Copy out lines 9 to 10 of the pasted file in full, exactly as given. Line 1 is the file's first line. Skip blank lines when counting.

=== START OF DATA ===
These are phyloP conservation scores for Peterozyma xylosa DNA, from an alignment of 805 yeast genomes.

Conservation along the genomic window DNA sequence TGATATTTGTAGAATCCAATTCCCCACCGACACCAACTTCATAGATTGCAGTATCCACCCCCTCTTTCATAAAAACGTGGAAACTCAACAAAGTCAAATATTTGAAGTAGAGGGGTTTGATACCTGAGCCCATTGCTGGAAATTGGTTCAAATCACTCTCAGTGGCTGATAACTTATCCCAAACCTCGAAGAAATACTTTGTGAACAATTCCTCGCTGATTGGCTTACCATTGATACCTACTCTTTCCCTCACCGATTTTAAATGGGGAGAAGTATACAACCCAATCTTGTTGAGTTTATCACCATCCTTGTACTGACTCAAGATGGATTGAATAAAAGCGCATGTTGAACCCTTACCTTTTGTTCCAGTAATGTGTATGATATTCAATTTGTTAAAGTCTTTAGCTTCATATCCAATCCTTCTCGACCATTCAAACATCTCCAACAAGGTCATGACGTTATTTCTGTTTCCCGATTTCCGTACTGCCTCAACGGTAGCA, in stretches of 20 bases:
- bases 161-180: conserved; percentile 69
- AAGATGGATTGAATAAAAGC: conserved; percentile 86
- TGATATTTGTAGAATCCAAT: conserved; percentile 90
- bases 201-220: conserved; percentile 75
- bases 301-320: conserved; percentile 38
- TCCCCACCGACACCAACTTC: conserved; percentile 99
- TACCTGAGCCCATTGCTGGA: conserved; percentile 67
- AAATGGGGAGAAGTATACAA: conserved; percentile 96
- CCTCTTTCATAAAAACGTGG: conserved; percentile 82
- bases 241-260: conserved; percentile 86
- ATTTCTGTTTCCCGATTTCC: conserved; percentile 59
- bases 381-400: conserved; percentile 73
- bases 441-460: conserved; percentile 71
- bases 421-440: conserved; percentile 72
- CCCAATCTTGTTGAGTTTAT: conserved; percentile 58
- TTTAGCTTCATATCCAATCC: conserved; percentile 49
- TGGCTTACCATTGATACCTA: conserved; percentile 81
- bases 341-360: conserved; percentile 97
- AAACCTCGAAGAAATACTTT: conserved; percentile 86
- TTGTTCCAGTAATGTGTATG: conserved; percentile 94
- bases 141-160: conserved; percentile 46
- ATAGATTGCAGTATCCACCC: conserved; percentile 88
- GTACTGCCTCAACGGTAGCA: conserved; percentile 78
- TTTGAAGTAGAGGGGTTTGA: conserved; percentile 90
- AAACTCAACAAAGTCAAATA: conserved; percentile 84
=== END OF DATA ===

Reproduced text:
- TACCTGAGCCCATTGCTGGA: conserved; percentile 67
- AAATGGGGAGAAGTATACAA: conserved; percentile 96